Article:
House lawmakers to examine regulation of medical apps

March 12, 2013

House lawmakers said Tuesday that they will conduct a three-day series of hearings next week to look at how the Food and Drug Administration should regulate medical applications on smartphones and tablets. Lawmakers from the House Energy and Commerce committee will look specifically at how regulation affects patients, physicians and developers looking to capi­tal­ize on the growing field of mobile health and medical apps.

The hearings follow a letter the committee sent to the FDA earlier this month, in which lawmakers questioned whether the Patient Protection and Affordable Care Act could allow the FDA to define smartphones and tablets with health-related apps as “medical devices” — and levy new taxes on developers and smartphone makers under the health-care law.

That’s been a concern for developers, who often operate with very narrow margins, said Rep. Marsha Blackburn (R-Tenn.), the committee’s vice chairman. Blackburn said she’s concerned that the possibility of these taxes could discourage developers from making health-related apps.

“We don’t want to see their research and development restricted” by new taxes, she said. “We’re hearing from our innovators that they’re concerned — not only with the what-ifs [such as] what are they going to begin to classify as a medical device, but also how intrusive is this going to be into the health care monitoring, disease maintenance and management.”

When asked for comment on the committee’s letter, FDA spokeswoman Synim Rivers confirmed the agency will respond to the letter, but declined further comment.

The market for health-related apps is already growing quickly. The market for mHealth app services will reach $26 billion by 2017, up from $718 million in 2011, according to a study from the consulting firm Research2Guidance.

In a best-case scenario, patients could use these apps to track valuable information, such as blood sugar levels or heart rates, which could help them work with their physicians to monitor their long-term health. But having apps collect all of that sensitive data also raises privacy concerns about how developers can use and repurpose that information.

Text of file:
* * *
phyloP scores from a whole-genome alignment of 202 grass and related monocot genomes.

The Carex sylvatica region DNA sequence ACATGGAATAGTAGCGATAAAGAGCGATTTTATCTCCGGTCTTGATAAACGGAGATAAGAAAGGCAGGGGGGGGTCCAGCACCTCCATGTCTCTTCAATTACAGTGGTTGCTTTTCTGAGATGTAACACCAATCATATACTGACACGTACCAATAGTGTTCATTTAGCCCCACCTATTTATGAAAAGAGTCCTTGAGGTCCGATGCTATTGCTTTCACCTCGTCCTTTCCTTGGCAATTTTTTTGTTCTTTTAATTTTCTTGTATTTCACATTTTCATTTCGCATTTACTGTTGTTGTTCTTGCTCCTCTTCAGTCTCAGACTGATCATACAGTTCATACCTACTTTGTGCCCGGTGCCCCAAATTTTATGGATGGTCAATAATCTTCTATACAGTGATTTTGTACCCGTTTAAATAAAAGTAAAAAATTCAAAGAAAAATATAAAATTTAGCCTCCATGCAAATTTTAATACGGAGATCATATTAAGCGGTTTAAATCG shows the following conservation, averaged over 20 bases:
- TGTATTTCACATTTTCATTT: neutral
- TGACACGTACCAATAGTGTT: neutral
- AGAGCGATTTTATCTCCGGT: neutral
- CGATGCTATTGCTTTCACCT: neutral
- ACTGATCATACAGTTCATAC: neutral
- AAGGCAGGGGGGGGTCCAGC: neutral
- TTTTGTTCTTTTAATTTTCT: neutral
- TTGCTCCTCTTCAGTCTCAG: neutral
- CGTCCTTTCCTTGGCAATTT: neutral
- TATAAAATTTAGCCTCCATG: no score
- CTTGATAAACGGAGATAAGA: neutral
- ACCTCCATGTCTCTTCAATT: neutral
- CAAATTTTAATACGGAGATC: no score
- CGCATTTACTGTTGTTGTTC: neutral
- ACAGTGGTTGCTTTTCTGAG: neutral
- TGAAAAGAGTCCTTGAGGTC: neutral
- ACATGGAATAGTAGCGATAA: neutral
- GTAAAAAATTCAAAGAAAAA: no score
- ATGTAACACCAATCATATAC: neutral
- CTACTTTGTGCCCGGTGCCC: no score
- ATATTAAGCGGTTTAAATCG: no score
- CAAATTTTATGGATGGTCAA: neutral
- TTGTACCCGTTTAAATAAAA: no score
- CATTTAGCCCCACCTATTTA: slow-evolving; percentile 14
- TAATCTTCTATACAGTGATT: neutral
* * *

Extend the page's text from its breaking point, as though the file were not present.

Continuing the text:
The FDA has been mulling these issues for a couple of years, having been charged to devise a strategy that balances both innovation and privacy concerns.

In 2012, Congress gave the FDA the green light to define which medical apps would require its attention. The agency has asked for comment on a proposal that would give it regulation authority over accessories to existing medical devices, such as apps that show MRI scans, as well as apps and accessories that transform mobile devices into regulated medical devices, such as attachments or apps that turn smartphones into heart monitors. But the agency has yet to issue final guidance on the matter.

Blackburn said that lawmakers will be asking the FDA as well as the Department of Health and Human Services for clear guidance on the matter in the hearings next week.

On Tuesday, the committee’s subpanel on technology will speak with developers to look at how consumers are using existing health and fitness apps. The following day, the subcommittee on health will examine how health-care practitioners and patients use these kinds of apps for diagnoses. The series will wrap on Thursday, when the subcommittee on oversight and investigation hears testimony from the FDA and HHS officials.

Hayley Tsukayama covers consumer technology for The Washington Post.
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